What’s the difference between a roadmap and a delivery plan?

So many discussions must take place in digital teams about the difference between a roadmap and a delivery plan. They are very different tools that serve different purposes, and you probably need them both, but it’s easy to say one and mean the other. So, here’s what makes a roadmap different from a delivery plan.


Roadmaps are usually (or at least should be) goal-based, whether implicitly or explicitly (which is better). They state what you’re trying to achieve, hopefully because those goals will help the organisation implement its strategy for being successful.

Gov UK Roadmap
Gov UK Roadmap

A roadmap is used to prioritise the work, which means choosing what you will and won’t do. It’s logic is ‘this, not that’. As it the example above from gov.uk, some of the things that can be done to achieve the goal are being worked on now (they’re in the ‘Now’ column) and some might be worked on later, which expresses the either/or choice that roadmaps require.

Good roadmaps also express options and uncertainty. The items in the ‘Later/Future/Exploring’ column might never make it into the ‘Now’ column because as they are investigated and shaped it could be that it’s found that the option wouldn’t help to achieve the goal.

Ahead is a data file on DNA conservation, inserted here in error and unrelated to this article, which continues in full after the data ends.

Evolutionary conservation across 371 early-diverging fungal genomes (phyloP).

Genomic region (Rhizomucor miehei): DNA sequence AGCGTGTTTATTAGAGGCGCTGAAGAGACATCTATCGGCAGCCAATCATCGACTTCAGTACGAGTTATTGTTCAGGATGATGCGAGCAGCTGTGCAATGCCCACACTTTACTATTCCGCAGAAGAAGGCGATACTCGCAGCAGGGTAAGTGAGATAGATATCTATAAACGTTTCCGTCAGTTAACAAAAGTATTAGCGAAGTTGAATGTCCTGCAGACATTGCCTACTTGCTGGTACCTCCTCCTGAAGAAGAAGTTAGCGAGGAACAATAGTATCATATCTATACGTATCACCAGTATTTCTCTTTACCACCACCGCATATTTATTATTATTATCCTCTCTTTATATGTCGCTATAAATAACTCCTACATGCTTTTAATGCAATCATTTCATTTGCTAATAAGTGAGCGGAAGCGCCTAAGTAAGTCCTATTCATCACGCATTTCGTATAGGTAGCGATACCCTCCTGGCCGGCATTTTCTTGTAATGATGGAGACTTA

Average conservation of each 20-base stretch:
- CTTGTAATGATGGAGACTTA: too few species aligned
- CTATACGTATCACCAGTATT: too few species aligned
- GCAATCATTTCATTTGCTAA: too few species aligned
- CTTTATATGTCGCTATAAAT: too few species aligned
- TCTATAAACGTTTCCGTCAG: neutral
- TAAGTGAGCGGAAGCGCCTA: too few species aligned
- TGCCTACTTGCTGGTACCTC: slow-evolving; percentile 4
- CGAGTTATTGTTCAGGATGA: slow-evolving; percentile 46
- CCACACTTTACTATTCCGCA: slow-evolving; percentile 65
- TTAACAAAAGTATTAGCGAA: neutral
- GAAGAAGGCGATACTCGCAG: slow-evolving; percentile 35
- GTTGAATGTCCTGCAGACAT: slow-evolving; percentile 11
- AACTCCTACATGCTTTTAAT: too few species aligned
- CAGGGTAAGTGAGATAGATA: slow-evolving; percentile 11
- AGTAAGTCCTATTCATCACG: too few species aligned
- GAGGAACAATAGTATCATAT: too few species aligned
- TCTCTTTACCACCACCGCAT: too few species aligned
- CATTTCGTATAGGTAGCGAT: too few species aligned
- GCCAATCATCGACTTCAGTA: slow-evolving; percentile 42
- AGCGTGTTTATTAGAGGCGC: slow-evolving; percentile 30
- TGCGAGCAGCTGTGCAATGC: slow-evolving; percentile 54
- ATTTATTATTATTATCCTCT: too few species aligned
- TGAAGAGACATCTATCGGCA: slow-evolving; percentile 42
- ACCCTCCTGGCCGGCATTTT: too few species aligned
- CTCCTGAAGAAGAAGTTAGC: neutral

Once we have a roadmap, then we produce a Delivery Plan to describe when the work in the ‘Now’ column can be delivered.

Delivery plans

A delivery plan is used to sequence the work. It describes when the work will take place and when it is expected to be finished. It’s logic is ‘this, then that’. It helps to understand what work can happen in parallel and what is dependent on a piece of work being finished (the dependency might be technical or because people are busy).

Example of a delivery plan
An example Delivery Plan

A reliable delivery plan needs work outside of the plan to consider people’s availability and capacity and some idea of whether the work can be achieved in that length of time, otherwise it’s a bit of a guess rather than being based on facts.

Questions about roadmaps and delivery plans

Can a roadmap have dates?

Yes, it definitely can, but those dates should be for information against each of the goals, for example, ‘Goal 2 must be met by date x for this reason’.

Does a roadmap list features?

No, a roadmap isn’t just an ordered backlog. A backlog is a whole other tool that does a different job. Roadmaps help to understand what the goal is and options for how we’re going to achieve it

How far into the future or past should a roadmap show?

For as long as it takes to achieve the goal. That’s why roadmaps are often organised in columns of ‘Now’, ‘Next’, ‘Later’, ‘Done’ as they convey a past and future without being constrained to a date on a timeline.

Who should see the roadmap?

Everyone who’s work has impact or is impacted by the work that will happen to achieve the goal.

How detailed should a delivery plan be?

It shouldn’t go to the level of tasks, but it depends what other planning tools you use. If, for example, week 14 shows that an identity management solution is being developed, and the developers have user stories to take into a sprint planning session, then the delivery plan doesn’t need to be detailed.